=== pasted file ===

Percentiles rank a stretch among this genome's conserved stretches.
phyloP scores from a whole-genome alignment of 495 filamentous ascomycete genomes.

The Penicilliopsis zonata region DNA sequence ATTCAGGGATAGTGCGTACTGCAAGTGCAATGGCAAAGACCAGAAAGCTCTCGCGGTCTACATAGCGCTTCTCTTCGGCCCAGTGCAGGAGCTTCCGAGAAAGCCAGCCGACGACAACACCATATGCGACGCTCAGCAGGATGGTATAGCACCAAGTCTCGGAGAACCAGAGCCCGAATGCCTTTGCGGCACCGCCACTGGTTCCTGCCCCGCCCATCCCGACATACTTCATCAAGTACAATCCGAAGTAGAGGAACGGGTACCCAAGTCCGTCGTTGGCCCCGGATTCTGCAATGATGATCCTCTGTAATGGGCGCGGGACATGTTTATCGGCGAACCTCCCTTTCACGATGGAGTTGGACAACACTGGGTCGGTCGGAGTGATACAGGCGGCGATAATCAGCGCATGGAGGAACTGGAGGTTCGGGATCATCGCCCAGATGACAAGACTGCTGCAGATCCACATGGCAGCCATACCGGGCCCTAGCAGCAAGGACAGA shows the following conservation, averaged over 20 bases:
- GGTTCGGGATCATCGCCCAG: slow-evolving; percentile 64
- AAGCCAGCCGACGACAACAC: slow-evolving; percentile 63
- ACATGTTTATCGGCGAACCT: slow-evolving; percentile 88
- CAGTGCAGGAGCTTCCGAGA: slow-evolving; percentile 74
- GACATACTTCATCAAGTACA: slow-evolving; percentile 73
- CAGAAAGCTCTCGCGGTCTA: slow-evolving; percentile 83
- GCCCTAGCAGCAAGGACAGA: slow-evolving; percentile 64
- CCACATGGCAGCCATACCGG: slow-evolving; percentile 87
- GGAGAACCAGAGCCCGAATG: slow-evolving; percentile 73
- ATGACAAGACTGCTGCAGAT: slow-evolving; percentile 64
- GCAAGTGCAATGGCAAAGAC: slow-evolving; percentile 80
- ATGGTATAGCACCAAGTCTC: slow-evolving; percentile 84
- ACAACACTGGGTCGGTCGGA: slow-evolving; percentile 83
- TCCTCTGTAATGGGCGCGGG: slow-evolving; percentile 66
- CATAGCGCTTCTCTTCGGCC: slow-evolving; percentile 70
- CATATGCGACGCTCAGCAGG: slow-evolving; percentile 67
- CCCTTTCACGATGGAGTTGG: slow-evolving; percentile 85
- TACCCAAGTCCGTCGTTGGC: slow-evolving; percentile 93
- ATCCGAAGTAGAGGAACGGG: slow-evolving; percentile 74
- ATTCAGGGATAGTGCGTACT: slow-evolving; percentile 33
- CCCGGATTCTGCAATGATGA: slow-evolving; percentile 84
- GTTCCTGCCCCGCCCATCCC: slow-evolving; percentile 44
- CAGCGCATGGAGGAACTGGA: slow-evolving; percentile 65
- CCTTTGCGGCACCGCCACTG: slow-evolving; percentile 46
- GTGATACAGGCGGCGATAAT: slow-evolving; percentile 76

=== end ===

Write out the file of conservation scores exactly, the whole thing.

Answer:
Percentiles rank a stretch among this genome's conserved stretches.
phyloP scores from a whole-genome alignment of 495 filamentous ascomycete genomes.

The Penicilliopsis zonata region DNA sequence ATTCAGGGATAGTGCGTACTGCAAGTGCAATGGCAAAGACCAGAAAGCTCTCGCGGTCTACATAGCGCTTCTCTTCGGCCCAGTGCAGGAGCTTCCGAGAAAGCCAGCCGACGACAACACCATATGCGACGCTCAGCAGGATGGTATAGCACCAAGTCTCGGAGAACCAGAGCCCGAATGCCTTTGCGGCACCGCCACTGGTTCCTGCCCCGCCCATCCCGACATACTTCATCAAGTACAATCCGAAGTAGAGGAACGGGTACCCAAGTCCGTCGTTGGCCCCGGATTCTGCAATGATGATCCTCTGTAATGGGCGCGGGACATGTTTATCGGCGAACCTCCCTTTCACGATGGAGTTGGACAACACTGGGTCGGTCGGAGTGATACAGGCGGCGATAATCAGCGCATGGAGGAACTGGAGGTTCGGGATCATCGCCCAGATGACAAGACTGCTGCAGATCCACATGGCAGCCATACCGGGCCCTAGCAGCAAGGACAGA shows the following conservation, averaged over 20 bases:
- GGTTCGGGATCATCGCCCAG: slow-evolving; percentile 64
- AAGCCAGCCGACGACAACAC: slow-evolving; percentile 63
- ACATGTTTATCGGCGAACCT: slow-evolving; percentile 88
- CAGTGCAGGAGCTTCCGAGA: slow-evolving; percentile 74
- GACATACTTCATCAAGTACA: slow-evolving; percentile 73
- CAGAAAGCTCTCGCGGTCTA: slow-evolving; percentile 83
- GCCCTAGCAGCAAGGACAGA: slow-evolving; percentile 64
- CCACATGGCAGCCATACCGG: slow-evolving; percentile 87
- GGAGAACCAGAGCCCGAATG: slow-evolving; percentile 73
- ATGACAAGACTGCTGCAGAT: slow-evolving; percentile 64
- GCAAGTGCAATGGCAAAGAC: slow-evolving; percentile 80
- ATGGTATAGCACCAAGTCTC: slow-evolving; percentile 84
- ACAACACTGGGTCGGTCGGA: slow-evolving; percentile 83
- TCCTCTGTAATGGGCGCGGG: slow-evolving; percentile 66
- CATAGCGCTTCTCTTCGGCC: slow-evolving; percentile 70
- CATATGCGACGCTCAGCAGG: slow-evolving; percentile 67
- CCCTTTCACGATGGAGTTGG: slow-evolving; percentile 85
- TACCCAAGTCCGTCGTTGGC: slow-evolving; percentile 93
- ATCCGAAGTAGAGGAACGGG: slow-evolving; percentile 74
- ATTCAGGGATAGTGCGTACT: slow-evolving; percentile 33
- CCCGGATTCTGCAATGATGA: slow-evolving; percentile 84
- GTTCCTGCCCCGCCCATCCC: slow-evolving; percentile 44
- CAGCGCATGGAGGAACTGGA: slow-evolving; percentile 65
- CCTTTGCGGCACCGCCACTG: slow-evolving; percentile 46
- GTGATACAGGCGGCGATAAT: slow-evolving; percentile 76